Remembering RD Burman's chart-busting music in Hum Kisise Kum Naheen

The film, directed by Nasir Hussain, released on this day in 1977 and featured a one-of-a-kind medley with its leads.

Sonal Pandya

Next year marks the 40th anniversary of Nasir Hussain’s Hum Kisise Kum Naheen. The hit director of Tumsa Nahin Dekha (1957) and Dil Deke Dekho (1959) had a slew of musical hits in the 1970s and Hum Kisise Kum Naheen was one of the standouts of this decade.

Starring Rishi Kapoor, Tariq, Kaajal Kiran and Amjad Khan, the film featured a special appearance by Zeenat Aman. The story, while a little convoluted, was typical of most Hussain films. Rishi Kapoor played Rajesh, a young man suddenly saddled with money woes after his father’s death. While en route to India from Africa, Rajesh’s father (Murad) suffers a heart attack. On his person is a belt containing numerous diamonds, the family’s lifetime earnings, which mysteriously disappears and plunges young Rajesh into debt.

Amjad Khan

After bringing out the MacGuffin early in the film, Hussain and screenwriter Sachin Bhowmick begin to introduce to the cast of characters in the tale. Amjad Khan is Saudagar Singh, a man with ulterior motives who pretends to assist Rajesh get back the diamonds. Added to this mix is debutante Kaajal Kiran as Kajal, whose father Kishorilal once attempted to steal the diamonds. There’s also Tariq (Nasir’s nephew) as Sanjay, her childhood friend whom Kajal was once promised to wed.

Woven in between all of this is the chart-busting music of RD Burman. Each of one of the nine songs composed by RD Burman and written by Majrooh Sultanpuri off the soundtrack was successful. The film’s famous medley has four distinct songs (‘Chand Mera Dil’, ‘Aa Dil Kya Mehfil Hai Tere’, ‘Tum Kya Jano Mohabbat Kya Hai’ and ‘Mil Gaya Hum Ko Saathi’) that goes on for nearly 10 minutes with the backdrop of the All India Pop Contest where the lead trio takes part in.

Husain worked with Burman in nine of his films, eight of which he himself directed. And while the credit for the film’s music usually goes to Burman, the idea for the medley was actually the brainchild of the director himself. Author Akshay Manwani, whose book of the legendary filmmaker is due later this year, said, “Nasir Hussain says that this is something that we [him and Burman] picked on a visit to Tiffany’s discotheque while on a visit to London. He found that people at the discotheque kept dancing even as one song changed to another to another. So he told RD Burman, he wanted something like this, where the tune changes and there’s a distinct mukhda and antara for each song. And it has to be seamless. That idea was basically Nasir Hussain’s and then RD Burman executed it according to his requirements.”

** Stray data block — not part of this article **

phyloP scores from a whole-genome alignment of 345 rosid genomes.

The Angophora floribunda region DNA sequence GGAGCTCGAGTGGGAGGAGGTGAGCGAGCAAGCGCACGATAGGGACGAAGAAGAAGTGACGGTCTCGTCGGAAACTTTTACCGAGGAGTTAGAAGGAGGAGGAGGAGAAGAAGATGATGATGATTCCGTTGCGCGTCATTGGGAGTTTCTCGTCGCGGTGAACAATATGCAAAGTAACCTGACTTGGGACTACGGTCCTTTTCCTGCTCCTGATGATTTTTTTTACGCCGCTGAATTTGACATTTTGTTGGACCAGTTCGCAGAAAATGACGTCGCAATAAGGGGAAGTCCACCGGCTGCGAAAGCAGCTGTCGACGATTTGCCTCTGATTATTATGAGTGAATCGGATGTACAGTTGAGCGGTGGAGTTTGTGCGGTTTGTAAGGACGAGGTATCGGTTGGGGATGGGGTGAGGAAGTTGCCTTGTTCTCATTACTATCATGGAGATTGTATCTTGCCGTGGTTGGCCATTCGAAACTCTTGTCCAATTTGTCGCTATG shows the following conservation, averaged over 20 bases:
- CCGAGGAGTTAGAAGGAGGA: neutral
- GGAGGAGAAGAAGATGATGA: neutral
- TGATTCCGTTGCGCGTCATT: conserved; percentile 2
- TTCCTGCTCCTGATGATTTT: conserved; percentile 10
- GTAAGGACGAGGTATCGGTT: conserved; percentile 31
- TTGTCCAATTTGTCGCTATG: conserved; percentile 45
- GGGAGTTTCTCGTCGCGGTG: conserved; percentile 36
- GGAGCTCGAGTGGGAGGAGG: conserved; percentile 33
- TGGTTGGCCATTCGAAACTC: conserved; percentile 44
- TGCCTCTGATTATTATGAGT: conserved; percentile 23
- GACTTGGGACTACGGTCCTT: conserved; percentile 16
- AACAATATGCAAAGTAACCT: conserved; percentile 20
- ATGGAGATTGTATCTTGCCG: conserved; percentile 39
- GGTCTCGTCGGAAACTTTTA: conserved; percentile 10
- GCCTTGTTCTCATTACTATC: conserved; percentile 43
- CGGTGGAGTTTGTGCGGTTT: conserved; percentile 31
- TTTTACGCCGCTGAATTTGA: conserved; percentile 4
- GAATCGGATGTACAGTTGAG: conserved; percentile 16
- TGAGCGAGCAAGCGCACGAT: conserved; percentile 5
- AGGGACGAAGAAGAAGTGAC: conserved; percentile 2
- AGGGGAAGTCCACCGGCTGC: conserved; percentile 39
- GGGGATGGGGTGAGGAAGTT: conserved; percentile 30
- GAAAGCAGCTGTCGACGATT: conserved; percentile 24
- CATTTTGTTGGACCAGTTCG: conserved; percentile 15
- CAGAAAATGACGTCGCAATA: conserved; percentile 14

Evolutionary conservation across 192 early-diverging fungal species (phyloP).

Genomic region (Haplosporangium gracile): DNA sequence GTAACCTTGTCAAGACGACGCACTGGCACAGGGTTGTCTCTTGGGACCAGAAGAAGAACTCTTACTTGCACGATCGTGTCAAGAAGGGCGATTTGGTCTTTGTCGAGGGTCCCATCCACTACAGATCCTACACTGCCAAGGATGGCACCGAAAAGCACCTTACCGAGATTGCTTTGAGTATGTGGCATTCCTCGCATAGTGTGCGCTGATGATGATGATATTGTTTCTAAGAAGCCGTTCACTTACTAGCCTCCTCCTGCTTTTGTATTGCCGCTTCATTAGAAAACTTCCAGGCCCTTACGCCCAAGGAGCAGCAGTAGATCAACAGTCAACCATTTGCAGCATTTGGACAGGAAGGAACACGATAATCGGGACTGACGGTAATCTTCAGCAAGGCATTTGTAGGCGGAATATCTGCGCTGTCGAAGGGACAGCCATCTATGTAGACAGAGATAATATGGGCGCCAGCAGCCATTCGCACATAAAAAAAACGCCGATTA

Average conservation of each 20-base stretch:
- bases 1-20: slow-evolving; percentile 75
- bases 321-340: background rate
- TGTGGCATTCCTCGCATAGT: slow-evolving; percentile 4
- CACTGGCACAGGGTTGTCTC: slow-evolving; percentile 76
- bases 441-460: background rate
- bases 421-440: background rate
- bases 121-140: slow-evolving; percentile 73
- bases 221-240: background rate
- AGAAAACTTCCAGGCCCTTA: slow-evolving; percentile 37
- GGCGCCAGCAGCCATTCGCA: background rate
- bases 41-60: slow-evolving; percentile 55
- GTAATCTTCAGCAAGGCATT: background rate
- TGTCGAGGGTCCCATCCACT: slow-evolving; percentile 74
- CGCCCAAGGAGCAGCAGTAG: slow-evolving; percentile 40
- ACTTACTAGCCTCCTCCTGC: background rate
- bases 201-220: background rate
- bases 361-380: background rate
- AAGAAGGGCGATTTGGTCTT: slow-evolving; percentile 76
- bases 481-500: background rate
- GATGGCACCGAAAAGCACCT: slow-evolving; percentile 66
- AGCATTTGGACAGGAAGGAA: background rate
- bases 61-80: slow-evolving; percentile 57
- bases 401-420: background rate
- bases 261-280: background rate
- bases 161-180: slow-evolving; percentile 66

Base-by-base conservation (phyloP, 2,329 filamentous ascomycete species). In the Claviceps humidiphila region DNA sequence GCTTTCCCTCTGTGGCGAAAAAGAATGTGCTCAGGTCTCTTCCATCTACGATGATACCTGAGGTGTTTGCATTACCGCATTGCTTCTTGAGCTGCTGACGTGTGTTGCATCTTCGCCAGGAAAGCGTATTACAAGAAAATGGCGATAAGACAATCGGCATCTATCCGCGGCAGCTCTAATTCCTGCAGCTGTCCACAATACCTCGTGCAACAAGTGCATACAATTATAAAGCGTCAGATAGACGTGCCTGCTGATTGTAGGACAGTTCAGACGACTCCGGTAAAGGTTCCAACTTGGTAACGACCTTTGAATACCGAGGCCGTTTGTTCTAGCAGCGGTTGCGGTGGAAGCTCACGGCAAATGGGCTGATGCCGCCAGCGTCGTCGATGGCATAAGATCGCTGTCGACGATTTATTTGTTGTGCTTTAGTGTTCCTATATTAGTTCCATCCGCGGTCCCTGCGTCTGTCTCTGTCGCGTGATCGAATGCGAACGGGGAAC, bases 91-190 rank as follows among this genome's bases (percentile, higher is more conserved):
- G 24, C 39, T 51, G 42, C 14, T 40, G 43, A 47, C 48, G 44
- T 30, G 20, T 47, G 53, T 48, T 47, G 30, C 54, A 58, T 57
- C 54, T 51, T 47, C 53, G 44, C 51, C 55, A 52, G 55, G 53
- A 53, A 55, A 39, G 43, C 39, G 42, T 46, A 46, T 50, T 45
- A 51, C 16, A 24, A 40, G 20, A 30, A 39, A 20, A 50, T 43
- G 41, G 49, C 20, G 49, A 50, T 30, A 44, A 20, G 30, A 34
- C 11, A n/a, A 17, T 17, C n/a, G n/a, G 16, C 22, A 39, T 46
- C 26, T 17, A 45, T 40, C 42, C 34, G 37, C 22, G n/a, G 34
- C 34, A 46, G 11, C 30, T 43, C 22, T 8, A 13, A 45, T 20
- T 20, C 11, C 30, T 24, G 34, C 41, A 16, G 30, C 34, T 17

Manwani believes that Hussain was “the master of the rom-com musical.” The writer further elaborated that, “Just like the West has master musical filmmakers like Vincente Minnelli and Busby Berkeley, Nasir Hussain is the master, I would say. My own realisation after writing this book is that when we get into that 1960s period of colour and open landscape and Kashmir, countryside and all of that, Nasir Hussain is one among every two or three filmmakers who was putting together the most interesting song sequences in Hindi cinema.”

Manwani further refuted the claim that Hussain essentially had a set formula to his films. “Having this one story to tell is not such a big problem, because a lot of great filmmakers, past and present, have essentially told the same story, again and again. It’s just that Nasir Hussain went out there and he said this in some interview or he said this in jest to people, ‘Main ek hi file le aaya tha Lucknow se,’ (I've only brought one file from Lucknow) which became such a big thing. People started judging him on that.”

Manwani cites Imtiaz Ali as another filmmaker whose films are essentially about the hero or heroine going a journey of discovery. Ali isn’t referred to as a formula filmmaker by any means. Looking at Hussain’s filmography in reverse allows us to see that most of his films really didn’t have that much in common. He concluded the point by saying that making the same film again and again is not necessarily a bad thing.

Tariq and Kaajal Kiran

Hum Kisise Kum Naheen was Husain’s last hit before a string of flops in the 1980s. He returned to writing and produced hits Qayamat Se Qayamat Tak (1988) and Jo Jeeta Wohi Sikander (1992) for his son, Mansoor Khan. The film’s other two leads, Tariq and Kaajal Kiran, weren’t able to take advantage of its success and never quite replicated the early prosperity of their careers.